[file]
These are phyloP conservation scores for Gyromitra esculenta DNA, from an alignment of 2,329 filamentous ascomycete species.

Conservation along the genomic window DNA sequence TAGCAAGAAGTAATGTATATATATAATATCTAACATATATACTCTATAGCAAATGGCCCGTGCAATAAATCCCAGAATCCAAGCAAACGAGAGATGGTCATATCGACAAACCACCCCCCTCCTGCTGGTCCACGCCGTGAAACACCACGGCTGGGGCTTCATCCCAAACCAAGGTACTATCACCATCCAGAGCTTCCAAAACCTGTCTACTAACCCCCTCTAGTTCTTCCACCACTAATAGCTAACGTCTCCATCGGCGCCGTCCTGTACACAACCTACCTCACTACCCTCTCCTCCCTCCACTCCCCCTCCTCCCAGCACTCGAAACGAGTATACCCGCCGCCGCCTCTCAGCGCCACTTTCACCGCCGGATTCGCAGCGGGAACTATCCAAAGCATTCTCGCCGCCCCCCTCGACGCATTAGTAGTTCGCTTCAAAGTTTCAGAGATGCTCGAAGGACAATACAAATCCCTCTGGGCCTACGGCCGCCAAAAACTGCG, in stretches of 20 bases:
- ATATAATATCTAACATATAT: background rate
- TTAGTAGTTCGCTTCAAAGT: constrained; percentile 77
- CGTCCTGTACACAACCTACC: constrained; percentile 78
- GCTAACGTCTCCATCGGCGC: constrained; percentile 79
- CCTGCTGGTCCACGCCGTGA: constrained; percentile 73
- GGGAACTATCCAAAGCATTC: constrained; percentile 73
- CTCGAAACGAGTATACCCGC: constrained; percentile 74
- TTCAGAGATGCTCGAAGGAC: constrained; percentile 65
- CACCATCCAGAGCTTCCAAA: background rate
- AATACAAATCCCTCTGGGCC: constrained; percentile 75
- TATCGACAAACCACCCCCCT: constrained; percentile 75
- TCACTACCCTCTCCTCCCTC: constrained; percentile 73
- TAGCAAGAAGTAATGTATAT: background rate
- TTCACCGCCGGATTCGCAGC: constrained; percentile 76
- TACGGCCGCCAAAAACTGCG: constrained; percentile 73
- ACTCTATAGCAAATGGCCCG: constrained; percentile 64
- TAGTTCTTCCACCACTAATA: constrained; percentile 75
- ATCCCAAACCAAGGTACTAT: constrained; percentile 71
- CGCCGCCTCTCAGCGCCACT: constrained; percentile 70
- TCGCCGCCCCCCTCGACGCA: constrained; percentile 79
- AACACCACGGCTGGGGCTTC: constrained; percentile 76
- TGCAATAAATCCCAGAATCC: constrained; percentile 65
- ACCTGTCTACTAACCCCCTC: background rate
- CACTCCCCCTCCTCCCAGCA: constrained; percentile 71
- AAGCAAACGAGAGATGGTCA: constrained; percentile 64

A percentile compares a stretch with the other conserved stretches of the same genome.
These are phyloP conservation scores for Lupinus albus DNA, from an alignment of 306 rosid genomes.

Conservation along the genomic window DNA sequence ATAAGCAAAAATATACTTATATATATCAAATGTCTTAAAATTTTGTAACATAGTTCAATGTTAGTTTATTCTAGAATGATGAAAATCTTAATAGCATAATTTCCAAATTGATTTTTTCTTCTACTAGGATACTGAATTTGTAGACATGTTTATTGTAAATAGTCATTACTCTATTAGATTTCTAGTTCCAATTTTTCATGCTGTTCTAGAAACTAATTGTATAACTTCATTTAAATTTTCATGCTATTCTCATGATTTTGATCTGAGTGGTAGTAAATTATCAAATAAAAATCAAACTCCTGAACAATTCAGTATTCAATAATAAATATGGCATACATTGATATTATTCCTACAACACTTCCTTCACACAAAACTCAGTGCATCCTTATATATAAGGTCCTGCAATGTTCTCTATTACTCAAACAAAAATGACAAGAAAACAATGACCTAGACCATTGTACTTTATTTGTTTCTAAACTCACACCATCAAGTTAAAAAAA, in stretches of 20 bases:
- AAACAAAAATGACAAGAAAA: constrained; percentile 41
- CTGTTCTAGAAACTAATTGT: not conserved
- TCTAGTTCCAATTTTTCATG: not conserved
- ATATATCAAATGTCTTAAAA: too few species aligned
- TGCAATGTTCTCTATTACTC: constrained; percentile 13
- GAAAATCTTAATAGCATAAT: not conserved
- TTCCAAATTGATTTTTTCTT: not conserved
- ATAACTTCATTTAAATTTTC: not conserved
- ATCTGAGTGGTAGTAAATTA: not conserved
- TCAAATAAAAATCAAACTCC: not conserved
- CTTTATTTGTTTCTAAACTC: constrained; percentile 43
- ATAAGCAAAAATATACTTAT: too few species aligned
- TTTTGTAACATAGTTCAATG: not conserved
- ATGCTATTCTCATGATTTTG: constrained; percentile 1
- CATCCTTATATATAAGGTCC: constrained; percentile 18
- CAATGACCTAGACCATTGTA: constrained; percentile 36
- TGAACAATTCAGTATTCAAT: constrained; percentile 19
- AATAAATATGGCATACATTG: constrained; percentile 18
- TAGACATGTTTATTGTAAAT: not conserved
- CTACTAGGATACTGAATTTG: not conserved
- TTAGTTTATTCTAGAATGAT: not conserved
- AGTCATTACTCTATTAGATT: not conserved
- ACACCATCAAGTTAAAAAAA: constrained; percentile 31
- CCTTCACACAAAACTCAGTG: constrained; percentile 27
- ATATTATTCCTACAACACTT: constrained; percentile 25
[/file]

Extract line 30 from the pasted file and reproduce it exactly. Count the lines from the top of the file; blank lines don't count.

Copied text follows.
Conservation along the genomic window DNA sequence ATAAGCAAAAATATACTTATATATATCAAATGTCTTAAAATTTTGTAACATAGTTCAATGTTAGTTTATTCTAGAATGATGAAAATCTTAATAGCATAATTTCCAAATTGATTTTTTCTTCTACTAGGATACTGAATTTGTAGACATGTTTATTGTAAATAGTCATTACTCTATTAGATTTCTAGTTCCAATTTTTCATGCTGTTCTAGAAACTAATTGTATAACTTCATTTAAATTTTCATGCTATTCTCATGATTTTGATCTGAGTGGTAGTAAATTATCAAATAAAAATCAAACTCCTGAACAATTCAGTATTCAATAATAAATATGGCATACATTGATATTATTCCTACAACACTTCCTTCACACAAAACTCAGTGCATCCTTATATATAAGGTCCTGCAATGTTCTCTATTACTCAAACAAAAATGACAAGAAAACAATGACCTAGACCATTGTACTTTATTTGTTTCTAAACTCACACCATCAAGTTAAAAAAA, in stretches of 20 bases: